These architecture decisions are usually implemented by a much larger group of
developers and maintainers. In order manage these elements effectively, there are
significant challenges for architects in managing the people and relationships. Some
examples include: communicating the design to developers, achieving buy-in from managers
and developers, and managing the implementation and extension of the design.
The following AntiPatterns focus on some common problems and mistakes in the creation,
implementation, and management of architecture. Lack of commonality between systems in
terms of design and technology is the cause of frustrating inability to provide
interoperability and reuse between related systems. Improved enterprise architecture
planning can be used to align system developments.
|Architecture by Implication
||System that is developed without a documented architecture;
often due to overconfidence based on recent success.
||Define architecture in terms of multiple
viewpoints corresponding to system stakeholders.
||Automatic generation of interfaces for
distributed, large-scale systems from fine grain header files.
||Separation of the architecture-level framework design from
the subsystem-specific design is essential to manage complexity.
|Cover Your Assets
software processes often employ authors who list alternatives instead of making decisions.
||Establish clear purposes and guidelines for documentation
tasks; inspect the results for the value of documented decisions.
|Design by Committee
||Committee designs are overly
complex and lack a common architectural vision.
||Proper facilitation and software development
roles can lead to much more effective committee-based processes.
||People sometimes use obscure references to
esoteric papers, theories, and standards for intimidation or short-term gain.
||Individuals and the organization should encourage and
practice mutual education and mentoring.
||Interface designs are an un-factored mixture of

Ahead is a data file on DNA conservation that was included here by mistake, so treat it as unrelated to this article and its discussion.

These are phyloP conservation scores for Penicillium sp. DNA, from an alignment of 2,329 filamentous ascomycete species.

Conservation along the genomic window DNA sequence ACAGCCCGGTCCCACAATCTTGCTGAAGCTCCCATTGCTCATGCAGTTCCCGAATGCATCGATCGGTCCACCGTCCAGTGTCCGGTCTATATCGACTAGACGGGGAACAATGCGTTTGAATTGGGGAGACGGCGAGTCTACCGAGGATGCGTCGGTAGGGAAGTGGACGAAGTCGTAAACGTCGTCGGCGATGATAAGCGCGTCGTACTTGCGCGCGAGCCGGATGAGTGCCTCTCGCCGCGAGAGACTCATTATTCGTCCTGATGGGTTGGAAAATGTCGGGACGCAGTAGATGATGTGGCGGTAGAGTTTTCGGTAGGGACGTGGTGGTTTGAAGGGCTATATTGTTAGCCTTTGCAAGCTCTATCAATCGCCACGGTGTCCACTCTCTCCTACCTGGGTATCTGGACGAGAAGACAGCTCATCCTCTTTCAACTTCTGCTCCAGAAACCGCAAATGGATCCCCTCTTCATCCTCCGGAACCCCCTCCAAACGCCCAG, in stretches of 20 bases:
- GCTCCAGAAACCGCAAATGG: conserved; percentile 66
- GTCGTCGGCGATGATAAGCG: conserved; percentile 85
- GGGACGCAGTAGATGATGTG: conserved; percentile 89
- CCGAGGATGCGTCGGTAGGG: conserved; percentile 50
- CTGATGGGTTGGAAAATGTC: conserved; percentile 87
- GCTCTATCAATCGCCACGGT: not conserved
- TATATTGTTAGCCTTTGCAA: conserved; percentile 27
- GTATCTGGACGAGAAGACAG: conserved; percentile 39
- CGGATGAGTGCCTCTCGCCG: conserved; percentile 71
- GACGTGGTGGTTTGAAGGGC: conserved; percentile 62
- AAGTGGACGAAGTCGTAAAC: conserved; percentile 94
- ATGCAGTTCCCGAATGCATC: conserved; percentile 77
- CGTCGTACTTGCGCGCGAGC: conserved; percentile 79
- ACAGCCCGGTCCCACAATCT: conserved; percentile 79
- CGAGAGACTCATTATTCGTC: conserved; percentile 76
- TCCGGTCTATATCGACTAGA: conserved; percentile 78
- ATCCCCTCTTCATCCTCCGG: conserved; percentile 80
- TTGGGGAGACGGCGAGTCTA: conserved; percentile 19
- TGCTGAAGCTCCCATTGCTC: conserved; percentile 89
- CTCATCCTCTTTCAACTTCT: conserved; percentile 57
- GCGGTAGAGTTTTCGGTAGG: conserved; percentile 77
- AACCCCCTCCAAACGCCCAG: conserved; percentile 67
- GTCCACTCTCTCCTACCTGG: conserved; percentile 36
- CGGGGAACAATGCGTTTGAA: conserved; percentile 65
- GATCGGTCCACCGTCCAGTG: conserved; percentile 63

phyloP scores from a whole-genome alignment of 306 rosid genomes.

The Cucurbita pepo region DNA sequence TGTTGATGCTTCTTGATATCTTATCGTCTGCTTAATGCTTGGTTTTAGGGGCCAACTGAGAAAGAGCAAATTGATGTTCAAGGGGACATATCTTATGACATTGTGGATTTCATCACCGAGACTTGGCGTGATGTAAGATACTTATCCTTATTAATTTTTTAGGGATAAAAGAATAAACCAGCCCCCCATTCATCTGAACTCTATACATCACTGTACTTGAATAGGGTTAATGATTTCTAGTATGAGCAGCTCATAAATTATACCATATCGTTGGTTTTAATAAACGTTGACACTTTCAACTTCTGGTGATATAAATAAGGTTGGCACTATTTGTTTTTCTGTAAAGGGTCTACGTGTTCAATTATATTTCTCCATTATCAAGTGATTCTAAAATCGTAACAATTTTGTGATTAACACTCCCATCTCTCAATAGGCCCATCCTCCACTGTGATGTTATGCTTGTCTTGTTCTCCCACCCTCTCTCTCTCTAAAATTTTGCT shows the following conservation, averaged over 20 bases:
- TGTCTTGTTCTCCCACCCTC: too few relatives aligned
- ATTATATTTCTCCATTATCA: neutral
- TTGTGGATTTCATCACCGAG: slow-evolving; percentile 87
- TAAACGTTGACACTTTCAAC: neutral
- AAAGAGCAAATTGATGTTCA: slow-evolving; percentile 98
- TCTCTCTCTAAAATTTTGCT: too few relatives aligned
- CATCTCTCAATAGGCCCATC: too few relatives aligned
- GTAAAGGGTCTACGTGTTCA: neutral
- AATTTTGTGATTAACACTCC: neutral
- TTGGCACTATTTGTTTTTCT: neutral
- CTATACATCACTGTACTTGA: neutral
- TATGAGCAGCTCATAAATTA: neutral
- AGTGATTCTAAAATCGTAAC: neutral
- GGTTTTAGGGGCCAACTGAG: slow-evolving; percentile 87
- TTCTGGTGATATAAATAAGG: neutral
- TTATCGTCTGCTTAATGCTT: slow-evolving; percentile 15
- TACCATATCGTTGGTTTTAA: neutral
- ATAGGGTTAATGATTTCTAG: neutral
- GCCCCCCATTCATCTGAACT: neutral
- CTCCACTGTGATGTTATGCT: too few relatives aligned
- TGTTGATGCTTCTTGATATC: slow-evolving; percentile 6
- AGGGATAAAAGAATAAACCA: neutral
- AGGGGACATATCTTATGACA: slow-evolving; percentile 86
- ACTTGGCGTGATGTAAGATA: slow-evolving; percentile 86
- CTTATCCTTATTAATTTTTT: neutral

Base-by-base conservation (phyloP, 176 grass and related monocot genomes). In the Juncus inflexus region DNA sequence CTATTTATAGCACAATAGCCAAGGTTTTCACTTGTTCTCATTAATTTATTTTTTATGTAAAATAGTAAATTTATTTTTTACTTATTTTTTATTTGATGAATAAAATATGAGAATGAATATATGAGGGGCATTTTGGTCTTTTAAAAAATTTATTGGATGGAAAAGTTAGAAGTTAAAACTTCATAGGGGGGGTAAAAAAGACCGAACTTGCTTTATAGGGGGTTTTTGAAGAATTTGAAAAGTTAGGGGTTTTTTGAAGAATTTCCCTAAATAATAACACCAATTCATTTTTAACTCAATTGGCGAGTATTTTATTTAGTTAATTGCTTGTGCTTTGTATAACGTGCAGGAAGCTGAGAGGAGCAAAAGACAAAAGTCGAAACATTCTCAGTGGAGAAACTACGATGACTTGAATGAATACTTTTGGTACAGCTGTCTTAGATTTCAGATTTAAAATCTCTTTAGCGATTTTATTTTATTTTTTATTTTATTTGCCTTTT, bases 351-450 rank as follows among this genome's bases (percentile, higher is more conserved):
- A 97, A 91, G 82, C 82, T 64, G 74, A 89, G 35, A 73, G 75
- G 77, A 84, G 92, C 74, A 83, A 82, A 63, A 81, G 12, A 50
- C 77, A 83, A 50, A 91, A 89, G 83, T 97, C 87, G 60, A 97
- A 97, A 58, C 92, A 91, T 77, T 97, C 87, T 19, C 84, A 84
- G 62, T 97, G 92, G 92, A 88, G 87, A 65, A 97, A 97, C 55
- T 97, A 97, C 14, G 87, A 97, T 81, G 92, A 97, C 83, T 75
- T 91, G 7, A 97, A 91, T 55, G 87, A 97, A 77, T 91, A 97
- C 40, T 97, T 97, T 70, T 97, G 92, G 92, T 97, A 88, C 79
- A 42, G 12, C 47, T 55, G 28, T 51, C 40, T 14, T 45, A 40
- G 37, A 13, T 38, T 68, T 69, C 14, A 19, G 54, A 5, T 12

horizontal and vertical elements, leads to frequent interface changes, lack of
||Partition architectural designs with respect
to horizontal, vertical, and metadata elements.
|Reinvent the Wheel
||Legacy systems with overlapping functionality that
dont interoperate. Every system built in isolation.
||Use architecture mining and "best of
breed" generalization to define a common interface, then object wrapping to
||An ad hoc software structure makes it difficult to extend
and optimize code.
||Frequent code refactoring can improve software
structure, support software maintenance, and iterative development.
||Uncoordinated software architectures lead to lack of
adaptability, reuse, and interoperability.
||Use enterprise architecture planning to
coordinate system conventions, reuse, and interoperability.
||Ad hoc integration solutions and lack of abstraction lead
to brittle, un-maintainable architectures
||Proper use of abstraction, subsystem facades,
and metadata leads to adaptable systems.
|Swiss Army Knife
||Over-design of interfaces leads to objects with
numerous methods that try to anticipate every possible need -- leads to designs that are
difficult to comprehend, utilize, and debug, as well as implementation dependencies.
||Defining a clear purpose for the component and properly
abstracting the interface is essential to managing complexity.
|The Grand Old Duke of York
||Four out of Five developers cannot define good
abstractions; this leads to excess complexity.
||Project teams should have designated architects who are
abstractionists, i.e. possess the architecture instinct.
||Proprietary, product-dependent architectures do not manage
complexity and lead to a loss of control of the architecture and maintenance costs.
||Providing an isolation layer between
product-dependent interfaces and the majority of application software enables management
of complexity and architecture.
project teams make for ineffective organizations and overruns. Heroic programmers are
||Small projects (4 people in 4 months) are much more likely
to produce software success.
||A technology is assumed to have positive
qualities due to its open systems packaging or claimed standards compliance. Few standards
have test suites (< 6%) and few products are actually tested for conformance.
||Discover the real truth behind the claims. Question
authority. Assume nothing. Shift the burden of proof to the marketing organization. Talk
directly to the technical product experts and developers.